This is a breather for the much-harassed viewer, long used to the whims and fancies of the local cable TV operator. At a time when interactivity is fast becoming the order of the day, television continues to remain a medium that is passively viewed when the 60,000-70,000 cable operators spread all over the country, desire to make the programmes available to the viewer. There are around 65 million cable and satellite(C&S) TV homes in India, out of a total 110 million television-owning homes. Indian consumers today are receiving about 100-120 channels without a choice at a fixed price.
Industry analysts say that while cable TV entertainment in the country might probably be one of the cheapest in the world, the continuous tariff hike in monthly cable TV rentals remains an eyesore with the viewers. This has not gone down very well with the middle-income mass market of consumers. Hence, there has always been an equivocal demand and willingness to pay for what you desire.
Enter CAS, a technology platform, which allows the viewers to pay for the content they watch. The idea of viewing pay channels at an affordable pricing led to the introduction of CAS in 2003.
Although it did roll out in some parts of south Delhi at that time, complete chaos prevailed and consumers were not able to watch their favourite TV programmes, not to mention the cricket series between India and Australia. Fearing loss of revenues, the local cable TV operators added to the prevailing confusion. Finally the High Court intervened, calling the entire exercise consumer-unfriendly and put the entire implementation on hold.
Notwithstanding several misconceptions, this time around, CAS implementation appears on track, at least for the time being. Analysts say that in the Indian cable TV scenario, there is an all round need for CAS that makes it possible for consumers to receive and pay only for the content they wish to see. This is beneficial from the point of view of consumers (choice of viewing), cable operators (bundling of services), broadcasters (accurate revenues from actual subscribers), advertisers (more efficient targeting), and the government (revenue tracking).
As a result, it becomes imperative to demystify the entire scenario. As such, a typical conditional access process involves:
The broadcast equipment generates the encrypted programmes that are transmitted to the subscribers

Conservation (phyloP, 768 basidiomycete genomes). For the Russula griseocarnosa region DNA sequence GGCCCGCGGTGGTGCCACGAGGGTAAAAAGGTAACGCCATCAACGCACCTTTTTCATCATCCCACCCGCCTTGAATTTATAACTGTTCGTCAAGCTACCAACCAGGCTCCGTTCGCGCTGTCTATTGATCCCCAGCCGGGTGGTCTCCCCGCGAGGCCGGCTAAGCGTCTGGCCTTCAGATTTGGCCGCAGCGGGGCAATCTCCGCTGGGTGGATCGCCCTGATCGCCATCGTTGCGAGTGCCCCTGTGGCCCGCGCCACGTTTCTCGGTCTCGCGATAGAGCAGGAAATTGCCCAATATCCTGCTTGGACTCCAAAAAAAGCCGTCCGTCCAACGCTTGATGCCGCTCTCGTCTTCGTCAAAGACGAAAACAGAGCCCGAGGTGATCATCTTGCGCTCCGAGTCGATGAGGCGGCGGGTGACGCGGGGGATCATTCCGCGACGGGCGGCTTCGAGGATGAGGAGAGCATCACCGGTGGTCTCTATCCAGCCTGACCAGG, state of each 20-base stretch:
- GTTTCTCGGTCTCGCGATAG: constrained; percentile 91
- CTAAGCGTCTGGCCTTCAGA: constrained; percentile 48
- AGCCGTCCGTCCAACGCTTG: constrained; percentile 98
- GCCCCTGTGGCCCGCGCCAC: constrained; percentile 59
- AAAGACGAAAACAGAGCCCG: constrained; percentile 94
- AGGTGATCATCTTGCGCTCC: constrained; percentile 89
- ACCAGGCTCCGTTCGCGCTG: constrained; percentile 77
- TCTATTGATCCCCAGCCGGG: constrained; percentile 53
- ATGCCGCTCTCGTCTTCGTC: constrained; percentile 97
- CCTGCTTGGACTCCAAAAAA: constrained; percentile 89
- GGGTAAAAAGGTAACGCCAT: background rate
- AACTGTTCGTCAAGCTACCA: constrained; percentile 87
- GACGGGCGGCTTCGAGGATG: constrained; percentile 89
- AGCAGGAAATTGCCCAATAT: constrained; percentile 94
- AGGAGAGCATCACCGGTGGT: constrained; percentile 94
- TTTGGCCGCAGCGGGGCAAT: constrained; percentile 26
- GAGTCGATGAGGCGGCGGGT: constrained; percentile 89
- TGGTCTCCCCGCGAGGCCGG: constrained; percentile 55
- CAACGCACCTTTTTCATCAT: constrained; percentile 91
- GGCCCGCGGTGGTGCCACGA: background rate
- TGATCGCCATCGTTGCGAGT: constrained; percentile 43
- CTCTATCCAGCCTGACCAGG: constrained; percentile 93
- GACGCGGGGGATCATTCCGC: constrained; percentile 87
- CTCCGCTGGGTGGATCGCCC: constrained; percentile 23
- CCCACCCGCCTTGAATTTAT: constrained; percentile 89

The set-top-box filters out the transmitted signals and checks whether the customer has subscribed to view the channel. The programmes are then decrypted in real-time
At present, cable TV subscribers get both free-to-air and pay channels at a rate fixed by the cable TV operator. In a CAS set up, if subscribers want to view pay channels, STB is a prerequisite. Viewers could either go in for an analog or a digital STB both the versions will be made available by the cable TV operators. The analog STBs cost anywhere between Rs 3,000-3,500. The limitation, however, is that is carries not more than 80-90 channels. Thus, even if the 30-odd free-to-air channels are accommodated, not more than 20-30 pay channels will be left for viewers to watch. Viewers will be left in the lurch as, barring the dozen-odd news channels, all those channels that broadcast Hollywood and Bollywood movies, not to mention the soap operas, will not be accessible to them.
On the other hand, a digital STB is more expensive as it costs Rs 5,500-7,500 with the capacity for a significant upgrade. In fact, in developed markets in the US and UK, high-end digital STBs offer value-added services like access to Internet, viewership tracking for advertisers, options for sending and receiving messages. These services are expected to be costlier and therefore, may not be launched in India in the initial phases of CAS rollout.
Proponents of CAS say that the new system will drive down the monthly cable bills for consumers by half. As per the governments earlier order, all free-to-air channels will be shown under CAS at a monthly rental of Rs 72. For each pay channel viewed, consumers will have to pay additional price over and above Rs 72.
However, in the prevailing scenario, ambiguity remains as the government has been unable to direct the broadcasters to fix a-la-carte prices for their pay channels. This needs to be resolved in the next five months. Moreover, the price of a STB could be an added expense for the consumers. CAS could very well lead to the pay channels like STAR, Zee and Sony turning free-to-air as they would like to reach the maximum viewers in order to continuously command the advertisers premium, says Smita Jha, principal consultant, PricewaterhouseCoopers. Besides, all multi-system operators plan to give out STBs to their subscribers at a nominal rental of Rs 1 per day.
Its also pertinent to throw some light on the DTH phenomenon sweeping the subcontinent. Analysts stress that Cable TV and DTH are two methods of delivery of television content and CAS is integral to both the systems in delivering pay channels. While cable TV is predominantly through copper cable networks, DTH is wireless, reaching directly to the consumer through a small dish and a set-top box. While in a CAS set up, one can still watch free-to-air channels without a set-top box, no DTH signals can be received without the set-top box. Thus, a set-top box is a necessary expense for DTH.
Indias only private DTH operator is Dish TV, a Zee company. It offers 100 channels for Rs 280 a month. The second DTH operator is government-owned DD-Direct Plus. This comes at a one-time cost of Rs 2,000-2,500.
With the Indian DTH market getting competitive in the wake of Tata Sky, a joint venture between Tata Group and STAR India, gearing up for an August-September launch, the consumers can look forward to some eye-catching schemes that might be hard to resist. Be it cable TV or DTH, its market forces that are coming into play.